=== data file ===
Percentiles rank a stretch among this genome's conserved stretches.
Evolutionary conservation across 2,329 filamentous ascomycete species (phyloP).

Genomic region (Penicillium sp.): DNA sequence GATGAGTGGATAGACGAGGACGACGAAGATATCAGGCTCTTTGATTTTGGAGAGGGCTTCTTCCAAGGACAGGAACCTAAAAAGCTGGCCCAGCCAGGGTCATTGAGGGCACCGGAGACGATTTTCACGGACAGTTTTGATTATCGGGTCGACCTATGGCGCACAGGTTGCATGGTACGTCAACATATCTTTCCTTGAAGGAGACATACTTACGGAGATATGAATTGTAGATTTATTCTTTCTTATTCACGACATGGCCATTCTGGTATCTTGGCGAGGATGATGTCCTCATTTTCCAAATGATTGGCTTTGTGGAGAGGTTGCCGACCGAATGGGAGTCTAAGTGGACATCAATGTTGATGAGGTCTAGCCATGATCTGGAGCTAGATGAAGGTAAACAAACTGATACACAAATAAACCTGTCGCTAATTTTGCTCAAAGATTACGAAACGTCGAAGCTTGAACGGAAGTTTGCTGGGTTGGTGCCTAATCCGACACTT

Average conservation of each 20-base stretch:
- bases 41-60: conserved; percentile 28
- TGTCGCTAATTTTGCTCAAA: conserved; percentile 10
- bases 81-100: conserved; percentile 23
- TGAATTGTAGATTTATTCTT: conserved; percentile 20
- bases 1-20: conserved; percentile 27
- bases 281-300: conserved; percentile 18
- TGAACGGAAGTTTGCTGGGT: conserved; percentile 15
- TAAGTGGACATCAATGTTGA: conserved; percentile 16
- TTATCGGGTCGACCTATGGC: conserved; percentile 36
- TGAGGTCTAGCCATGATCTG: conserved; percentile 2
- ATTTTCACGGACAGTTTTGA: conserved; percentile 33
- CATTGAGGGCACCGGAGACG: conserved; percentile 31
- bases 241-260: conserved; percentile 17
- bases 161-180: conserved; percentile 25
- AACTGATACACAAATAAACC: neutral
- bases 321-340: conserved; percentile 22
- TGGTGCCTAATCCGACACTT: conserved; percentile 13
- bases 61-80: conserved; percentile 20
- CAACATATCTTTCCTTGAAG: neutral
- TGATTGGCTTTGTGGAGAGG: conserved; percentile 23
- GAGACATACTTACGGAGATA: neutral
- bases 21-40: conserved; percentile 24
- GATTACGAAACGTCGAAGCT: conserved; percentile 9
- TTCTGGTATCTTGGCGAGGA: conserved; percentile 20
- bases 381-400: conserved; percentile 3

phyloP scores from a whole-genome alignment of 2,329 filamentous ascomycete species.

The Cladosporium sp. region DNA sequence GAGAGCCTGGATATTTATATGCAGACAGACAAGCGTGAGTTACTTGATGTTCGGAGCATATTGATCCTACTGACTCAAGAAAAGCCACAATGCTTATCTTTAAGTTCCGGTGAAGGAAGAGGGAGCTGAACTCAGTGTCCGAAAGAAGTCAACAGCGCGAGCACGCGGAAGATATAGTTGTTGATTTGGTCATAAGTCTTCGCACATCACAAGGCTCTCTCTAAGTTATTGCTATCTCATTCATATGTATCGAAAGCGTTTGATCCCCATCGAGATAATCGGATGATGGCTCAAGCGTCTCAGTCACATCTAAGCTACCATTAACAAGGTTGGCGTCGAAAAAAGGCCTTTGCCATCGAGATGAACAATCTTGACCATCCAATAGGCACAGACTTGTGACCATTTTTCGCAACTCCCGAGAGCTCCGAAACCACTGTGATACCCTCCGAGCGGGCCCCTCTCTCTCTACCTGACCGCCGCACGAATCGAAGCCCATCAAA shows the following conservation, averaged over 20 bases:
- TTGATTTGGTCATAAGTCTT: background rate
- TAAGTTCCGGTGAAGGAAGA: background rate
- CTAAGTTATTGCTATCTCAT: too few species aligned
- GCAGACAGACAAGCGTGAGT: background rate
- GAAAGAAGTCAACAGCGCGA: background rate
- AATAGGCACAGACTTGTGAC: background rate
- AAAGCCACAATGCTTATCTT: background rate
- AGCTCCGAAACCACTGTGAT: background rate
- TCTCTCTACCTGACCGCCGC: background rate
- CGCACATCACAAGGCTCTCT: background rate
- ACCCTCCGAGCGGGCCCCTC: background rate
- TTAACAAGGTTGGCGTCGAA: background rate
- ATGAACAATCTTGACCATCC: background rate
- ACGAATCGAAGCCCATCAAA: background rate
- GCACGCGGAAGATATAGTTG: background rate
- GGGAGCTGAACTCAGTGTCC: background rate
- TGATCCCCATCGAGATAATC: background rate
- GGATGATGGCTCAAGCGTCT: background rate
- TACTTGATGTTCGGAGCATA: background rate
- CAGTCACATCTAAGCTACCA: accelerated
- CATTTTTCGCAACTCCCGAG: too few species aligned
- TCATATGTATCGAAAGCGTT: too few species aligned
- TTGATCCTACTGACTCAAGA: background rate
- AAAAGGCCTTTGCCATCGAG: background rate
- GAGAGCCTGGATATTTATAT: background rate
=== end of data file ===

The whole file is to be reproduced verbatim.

Percentiles rank a stretch among this genome's conserved stretches.
Evolutionary conservation across 2,329 filamentous ascomycete species (phyloP).

Genomic region (Penicillium sp.): DNA sequence GATGAGTGGATAGACGAGGACGACGAAGATATCAGGCTCTTTGATTTTGGAGAGGGCTTCTTCCAAGGACAGGAACCTAAAAAGCTGGCCCAGCCAGGGTCATTGAGGGCACCGGAGACGATTTTCACGGACAGTTTTGATTATCGGGTCGACCTATGGCGCACAGGTTGCATGGTACGTCAACATATCTTTCCTTGAAGGAGACATACTTACGGAGATATGAATTGTAGATTTATTCTTTCTTATTCACGACATGGCCATTCTGGTATCTTGGCGAGGATGATGTCCTCATTTTCCAAATGATTGGCTTTGTGGAGAGGTTGCCGACCGAATGGGAGTCTAAGTGGACATCAATGTTGATGAGGTCTAGCCATGATCTGGAGCTAGATGAAGGTAAACAAACTGATACACAAATAAACCTGTCGCTAATTTTGCTCAAAGATTACGAAACGTCGAAGCTTGAACGGAAGTTTGCTGGGTTGGTGCCTAATCCGACACTT

Average conservation of each 20-base stretch:
- bases 41-60: conserved; percentile 28
- TGTCGCTAATTTTGCTCAAA: conserved; percentile 10
- bases 81-100: conserved; percentile 23
- TGAATTGTAGATTTATTCTT: conserved; percentile 20
- bases 1-20: conserved; percentile 27
- bases 281-300: conserved; percentile 18
- TGAACGGAAGTTTGCTGGGT: conserved; percentile 15
- TAAGTGGACATCAATGTTGA: conserved; percentile 16
- TTATCGGGTCGACCTATGGC: conserved; percentile 36
- TGAGGTCTAGCCATGATCTG: conserved; percentile 2
- ATTTTCACGGACAGTTTTGA: conserved; percentile 33
- CATTGAGGGCACCGGAGACG: conserved; percentile 31
- bases 241-260: conserved; percentile 17
- bases 161-180: conserved; percentile 25
- AACTGATACACAAATAAACC: neutral
- bases 321-340: conserved; percentile 22
- TGGTGCCTAATCCGACACTT: conserved; percentile 13
- bases 61-80: conserved; percentile 20
- CAACATATCTTTCCTTGAAG: neutral
- TGATTGGCTTTGTGGAGAGG: conserved; percentile 23
- GAGACATACTTACGGAGATA: neutral
- bases 21-40: conserved; percentile 24
- GATTACGAAACGTCGAAGCT: conserved; percentile 9
- TTCTGGTATCTTGGCGAGGA: conserved; percentile 20
- bases 381-400: conserved; percentile 3

phyloP scores from a whole-genome alignment of 2,329 filamentous ascomycete species.

The Cladosporium sp. region DNA sequence GAGAGCCTGGATATTTATATGCAGACAGACAAGCGTGAGTTACTTGATGTTCGGAGCATATTGATCCTACTGACTCAAGAAAAGCCACAATGCTTATCTTTAAGTTCCGGTGAAGGAAGAGGGAGCTGAACTCAGTGTCCGAAAGAAGTCAACAGCGCGAGCACGCGGAAGATATAGTTGTTGATTTGGTCATAAGTCTTCGCACATCACAAGGCTCTCTCTAAGTTATTGCTATCTCATTCATATGTATCGAAAGCGTTTGATCCCCATCGAGATAATCGGATGATGGCTCAAGCGTCTCAGTCACATCTAAGCTACCATTAACAAGGTTGGCGTCGAAAAAAGGCCTTTGCCATCGAGATGAACAATCTTGACCATCCAATAGGCACAGACTTGTGACCATTTTTCGCAACTCCCGAGAGCTCCGAAACCACTGTGATACCCTCCGAGCGGGCCCCTCTCTCTCTACCTGACCGCCGCACGAATCGAAGCCCATCAAA shows the following conservation, averaged over 20 bases:
- TTGATTTGGTCATAAGTCTT: background rate
- TAAGTTCCGGTGAAGGAAGA: background rate
- CTAAGTTATTGCTATCTCAT: too few species aligned
- GCAGACAGACAAGCGTGAGT: background rate
- GAAAGAAGTCAACAGCGCGA: background rate
- AATAGGCACAGACTTGTGAC: background rate
- AAAGCCACAATGCTTATCTT: background rate
- AGCTCCGAAACCACTGTGAT: background rate
- TCTCTCTACCTGACCGCCGC: background rate
- CGCACATCACAAGGCTCTCT: background rate
- ACCCTCCGAGCGGGCCCCTC: background rate
- TTAACAAGGTTGGCGTCGAA: background rate
- ATGAACAATCTTGACCATCC: background rate
- ACGAATCGAAGCCCATCAAA: background rate
- GCACGCGGAAGATATAGTTG: background rate
- GGGAGCTGAACTCAGTGTCC: background rate
- TGATCCCCATCGAGATAATC: background rate
- GGATGATGGCTCAAGCGTCT: background rate
- TACTTGATGTTCGGAGCATA: background rate
- CAGTCACATCTAAGCTACCA: accelerated
- CATTTTTCGCAACTCCCGAG: too few species aligned
- TCATATGTATCGAAAGCGTT: too few species aligned
- TTGATCCTACTGACTCAAGA: background rate
- AAAAGGCCTTTGCCATCGAG: background rate
- GAGAGCCTGGATATTTATAT: background rate